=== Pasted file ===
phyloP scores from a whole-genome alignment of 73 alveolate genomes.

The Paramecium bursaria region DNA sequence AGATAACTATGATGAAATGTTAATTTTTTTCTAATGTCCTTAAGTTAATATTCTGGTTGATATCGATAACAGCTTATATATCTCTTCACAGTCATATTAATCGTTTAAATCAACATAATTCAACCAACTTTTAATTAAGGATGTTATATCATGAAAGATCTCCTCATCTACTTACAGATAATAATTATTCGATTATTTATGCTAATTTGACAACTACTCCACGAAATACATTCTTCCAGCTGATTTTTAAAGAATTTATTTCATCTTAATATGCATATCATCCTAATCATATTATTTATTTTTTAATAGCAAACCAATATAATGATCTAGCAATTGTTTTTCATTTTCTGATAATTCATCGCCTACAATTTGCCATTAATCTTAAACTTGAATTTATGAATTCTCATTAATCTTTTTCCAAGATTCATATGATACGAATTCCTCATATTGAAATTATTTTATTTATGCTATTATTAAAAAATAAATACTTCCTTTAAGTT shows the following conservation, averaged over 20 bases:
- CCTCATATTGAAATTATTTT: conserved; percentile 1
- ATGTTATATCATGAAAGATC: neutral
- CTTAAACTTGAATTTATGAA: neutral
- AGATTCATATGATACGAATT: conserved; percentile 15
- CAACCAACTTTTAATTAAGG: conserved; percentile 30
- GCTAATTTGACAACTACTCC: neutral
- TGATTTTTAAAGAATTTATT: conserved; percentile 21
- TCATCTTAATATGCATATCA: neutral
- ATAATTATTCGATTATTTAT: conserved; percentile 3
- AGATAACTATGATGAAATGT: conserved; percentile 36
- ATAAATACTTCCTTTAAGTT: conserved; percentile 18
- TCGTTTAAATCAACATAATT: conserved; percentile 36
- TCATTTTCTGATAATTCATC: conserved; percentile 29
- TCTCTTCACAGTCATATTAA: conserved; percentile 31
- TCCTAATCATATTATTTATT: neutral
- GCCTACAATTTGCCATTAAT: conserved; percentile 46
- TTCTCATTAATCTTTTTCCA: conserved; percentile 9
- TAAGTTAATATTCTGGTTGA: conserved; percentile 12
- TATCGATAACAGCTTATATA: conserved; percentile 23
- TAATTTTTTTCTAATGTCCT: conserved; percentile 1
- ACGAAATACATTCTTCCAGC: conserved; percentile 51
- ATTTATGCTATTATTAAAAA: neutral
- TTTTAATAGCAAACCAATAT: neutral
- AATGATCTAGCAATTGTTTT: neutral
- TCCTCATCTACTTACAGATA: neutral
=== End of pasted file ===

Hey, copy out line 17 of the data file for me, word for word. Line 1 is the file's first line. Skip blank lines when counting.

- TCCTAATCATATTATTTATT: neutral